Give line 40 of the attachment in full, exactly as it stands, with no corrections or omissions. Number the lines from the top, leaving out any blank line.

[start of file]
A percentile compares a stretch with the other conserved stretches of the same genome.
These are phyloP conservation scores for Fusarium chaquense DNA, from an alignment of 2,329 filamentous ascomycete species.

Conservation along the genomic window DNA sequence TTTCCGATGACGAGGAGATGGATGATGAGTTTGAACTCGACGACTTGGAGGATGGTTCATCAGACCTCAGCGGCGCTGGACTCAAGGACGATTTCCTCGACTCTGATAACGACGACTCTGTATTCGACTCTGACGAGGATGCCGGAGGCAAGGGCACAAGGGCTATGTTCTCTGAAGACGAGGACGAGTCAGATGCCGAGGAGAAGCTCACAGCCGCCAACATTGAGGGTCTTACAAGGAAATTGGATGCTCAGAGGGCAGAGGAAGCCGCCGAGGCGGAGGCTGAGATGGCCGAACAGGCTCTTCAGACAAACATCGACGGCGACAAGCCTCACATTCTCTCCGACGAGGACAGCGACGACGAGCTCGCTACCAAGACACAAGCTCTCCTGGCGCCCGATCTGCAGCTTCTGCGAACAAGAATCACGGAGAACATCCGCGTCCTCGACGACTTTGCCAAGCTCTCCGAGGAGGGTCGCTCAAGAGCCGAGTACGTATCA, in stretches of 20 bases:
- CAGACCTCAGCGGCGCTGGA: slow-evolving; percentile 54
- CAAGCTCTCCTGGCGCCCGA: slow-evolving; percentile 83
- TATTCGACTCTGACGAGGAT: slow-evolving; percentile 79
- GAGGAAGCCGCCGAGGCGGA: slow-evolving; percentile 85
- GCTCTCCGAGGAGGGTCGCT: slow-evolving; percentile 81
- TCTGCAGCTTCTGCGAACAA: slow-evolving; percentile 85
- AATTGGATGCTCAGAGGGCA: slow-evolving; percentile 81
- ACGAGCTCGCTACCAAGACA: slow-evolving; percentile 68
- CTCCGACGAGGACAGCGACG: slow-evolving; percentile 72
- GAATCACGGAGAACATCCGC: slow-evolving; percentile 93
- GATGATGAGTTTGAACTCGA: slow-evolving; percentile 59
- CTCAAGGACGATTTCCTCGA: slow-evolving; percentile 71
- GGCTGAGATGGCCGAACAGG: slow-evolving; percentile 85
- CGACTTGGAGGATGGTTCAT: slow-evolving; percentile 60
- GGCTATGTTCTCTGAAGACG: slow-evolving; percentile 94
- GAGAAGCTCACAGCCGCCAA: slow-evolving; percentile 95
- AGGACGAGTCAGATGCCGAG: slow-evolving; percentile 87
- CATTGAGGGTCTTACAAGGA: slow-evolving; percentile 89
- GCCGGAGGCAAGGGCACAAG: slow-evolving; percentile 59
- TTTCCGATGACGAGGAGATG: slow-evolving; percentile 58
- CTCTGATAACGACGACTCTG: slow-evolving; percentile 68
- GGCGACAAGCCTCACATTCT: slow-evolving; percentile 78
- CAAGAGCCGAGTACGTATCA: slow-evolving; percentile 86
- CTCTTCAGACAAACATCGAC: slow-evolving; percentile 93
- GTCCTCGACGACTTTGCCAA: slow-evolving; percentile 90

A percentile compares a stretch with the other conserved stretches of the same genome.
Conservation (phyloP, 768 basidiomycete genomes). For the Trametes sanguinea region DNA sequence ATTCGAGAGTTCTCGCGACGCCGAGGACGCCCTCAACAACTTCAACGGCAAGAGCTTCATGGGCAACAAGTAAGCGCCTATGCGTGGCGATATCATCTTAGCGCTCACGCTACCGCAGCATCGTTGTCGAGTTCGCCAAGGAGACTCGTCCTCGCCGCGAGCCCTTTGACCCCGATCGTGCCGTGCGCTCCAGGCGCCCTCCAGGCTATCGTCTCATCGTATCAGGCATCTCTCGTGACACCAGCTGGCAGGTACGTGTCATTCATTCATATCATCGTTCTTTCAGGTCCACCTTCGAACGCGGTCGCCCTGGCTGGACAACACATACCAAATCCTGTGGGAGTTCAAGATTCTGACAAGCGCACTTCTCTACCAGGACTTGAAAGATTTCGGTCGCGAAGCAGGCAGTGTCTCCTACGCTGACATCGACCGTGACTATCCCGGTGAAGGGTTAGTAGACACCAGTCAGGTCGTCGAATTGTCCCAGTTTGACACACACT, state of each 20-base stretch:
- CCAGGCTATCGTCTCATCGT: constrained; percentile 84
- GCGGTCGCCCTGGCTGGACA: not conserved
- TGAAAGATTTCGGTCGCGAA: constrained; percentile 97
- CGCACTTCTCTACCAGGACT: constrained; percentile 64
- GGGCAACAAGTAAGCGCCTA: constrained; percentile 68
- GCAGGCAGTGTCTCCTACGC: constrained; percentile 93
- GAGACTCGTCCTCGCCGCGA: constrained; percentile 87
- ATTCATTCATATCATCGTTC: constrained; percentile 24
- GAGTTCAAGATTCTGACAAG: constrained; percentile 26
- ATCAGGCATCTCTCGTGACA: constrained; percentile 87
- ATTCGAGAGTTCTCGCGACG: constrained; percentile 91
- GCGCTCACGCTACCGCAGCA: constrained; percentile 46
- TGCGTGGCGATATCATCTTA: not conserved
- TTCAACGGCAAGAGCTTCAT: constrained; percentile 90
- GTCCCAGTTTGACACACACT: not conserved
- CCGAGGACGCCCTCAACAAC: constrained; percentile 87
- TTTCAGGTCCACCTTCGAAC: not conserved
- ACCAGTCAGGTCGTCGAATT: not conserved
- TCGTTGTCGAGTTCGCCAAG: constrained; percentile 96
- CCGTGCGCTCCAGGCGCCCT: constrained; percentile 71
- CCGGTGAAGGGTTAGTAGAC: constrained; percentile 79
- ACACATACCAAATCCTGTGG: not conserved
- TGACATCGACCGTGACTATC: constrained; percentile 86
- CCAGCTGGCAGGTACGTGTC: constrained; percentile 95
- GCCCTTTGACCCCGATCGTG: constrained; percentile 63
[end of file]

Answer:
- ATCAGGCATCTCTCGTGACA: constrained; percentile 87